Wednesday, July 26, 2017


After a brilliant stay in NI we had a couple of travel transition days, moving down the island from North to West.

When you try to gauge distances using Google Maps, it’s easy to fall into the trap of equating distance with time. It doesn’t work that way in Ireland! Unless you travel on the main highways (predictably boring as they bypass all the towns), travel is slow. The roads, even in towns were designed for horse and cart width and are bordered by hedges – high, thick ones that you don’t want to wrangle with in your rental car. It’s virtually impossible to see what’s coming around the corner or over the rise and I’ve taken to closing my eyes and holding my breath in each instance so that I don’t make involuntary shrieks that might distract the driver. Generally, all drivers are very considerate and one person or the other will pull in tight to the hedgerow to let the other pass but, as in every country, there are a fair share of hoons who overtake or just whiz around the bends with no thought for anyone’s safety. As a result of all of the above, travel is slow. This doesn’t worry us as we are in no rush to get from place to place, the journey, not the destination being the priority for us on this trip.
Overtaking lane!
As you cross the border there’s nothing to tell you you’re changing countries, from Northern Ireland to the Republic of Ireland except that the bunting – a regular feature in most towns and outside many houses, changes from the Ulster flag accompanied by the Union Jack to the green, white and orange of the Irish flag, the speed limits are in kms instead of miles and you suddenly have to pay in Euro rather than Stirling.

From Ballycastle we drove down through Derry and Donegal to our overnight stop at Dromahair. It was here we struck our first issue with accommodation because, a) the place was hard to find, b) there was no sign of life when we got there except an elderly man who mistook Geoff for a ‘Jimmy’ (policeman) and got quite agitated believing that he had come to complain about some kids who were ‘no any of his responsibility’. Thankfully we have Sophie’s UK phone for such events but when she rang the owners they told her the apartment wouldn’t be ready for check in till 5pm because the laundry was late!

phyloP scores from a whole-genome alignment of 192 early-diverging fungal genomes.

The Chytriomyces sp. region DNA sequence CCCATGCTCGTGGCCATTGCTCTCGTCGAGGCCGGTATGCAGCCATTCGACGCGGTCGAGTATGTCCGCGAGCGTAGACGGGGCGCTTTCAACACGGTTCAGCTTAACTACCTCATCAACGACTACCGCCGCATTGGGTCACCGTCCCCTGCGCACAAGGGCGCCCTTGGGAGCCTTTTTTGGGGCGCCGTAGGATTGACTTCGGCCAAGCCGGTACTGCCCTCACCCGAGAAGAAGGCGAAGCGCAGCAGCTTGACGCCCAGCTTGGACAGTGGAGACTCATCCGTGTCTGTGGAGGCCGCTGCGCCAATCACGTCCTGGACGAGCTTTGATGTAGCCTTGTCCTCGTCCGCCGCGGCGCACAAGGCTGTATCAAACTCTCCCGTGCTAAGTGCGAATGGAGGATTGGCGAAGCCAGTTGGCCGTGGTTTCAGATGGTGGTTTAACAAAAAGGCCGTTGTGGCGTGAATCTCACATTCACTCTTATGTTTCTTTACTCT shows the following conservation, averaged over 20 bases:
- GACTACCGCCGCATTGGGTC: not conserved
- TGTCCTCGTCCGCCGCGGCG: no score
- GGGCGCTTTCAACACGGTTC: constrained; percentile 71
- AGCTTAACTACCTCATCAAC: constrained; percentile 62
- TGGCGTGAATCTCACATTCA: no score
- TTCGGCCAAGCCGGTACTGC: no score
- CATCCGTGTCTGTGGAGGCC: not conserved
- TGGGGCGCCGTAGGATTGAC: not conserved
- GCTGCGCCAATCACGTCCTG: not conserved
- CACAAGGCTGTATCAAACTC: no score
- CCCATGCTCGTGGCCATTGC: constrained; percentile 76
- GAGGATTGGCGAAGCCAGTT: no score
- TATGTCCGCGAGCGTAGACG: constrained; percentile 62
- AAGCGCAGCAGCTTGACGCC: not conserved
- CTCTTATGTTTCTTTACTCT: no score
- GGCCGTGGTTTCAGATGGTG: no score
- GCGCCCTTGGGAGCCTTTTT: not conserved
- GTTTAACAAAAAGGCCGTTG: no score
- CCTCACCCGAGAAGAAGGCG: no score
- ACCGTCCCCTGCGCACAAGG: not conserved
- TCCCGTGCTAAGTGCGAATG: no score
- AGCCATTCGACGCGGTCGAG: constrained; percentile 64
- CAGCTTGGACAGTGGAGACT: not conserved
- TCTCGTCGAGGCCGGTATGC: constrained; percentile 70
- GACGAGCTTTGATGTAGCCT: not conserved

Old Mill Apartments - don't stay here
To fill the time we drove back into the closest big town, Sligo and checked out the Carrowmore Megalithic Cemetery. I usually find standing stones quite fascinating but at the end of a long day, and at 13 Euro, we were struggling to find our zen and this field looked pretty much like any paddock around Dundonnell at home. The information provided was interesting though and it is certainly fascinating to know you are looking at evidence of a civilisation that existed 6000 years ago.
Back at Dromahair, still no sign of a check in person meant another phone call to be advised that someone would come and let us in immediately. Immediately in this case turned out to be 20 minutes, so it was nearly 7 by the time we were settled. Given that the check out next morning was 9, the price seemed a little excessive for a 14 hr stay! To add insult to injury, there was no wifi (even though it was advertised) and no toaster. One of our travel issues is avoiding Taine’s ‘hangriness’ (getting angry because you’re hungry) and morning hangriness is the worst.

Given the lack of toaster it wasn’t hard to make an early start the next morning to the Connemara. This drive took us down through Westport where we stopped for lunch at a lovely cafĂ© in the main street. From Westport you enter a whole new landscape, one that’s difficult to describe. It’s a bit like the Scottish Highlands meets the Otway Forest by the sea!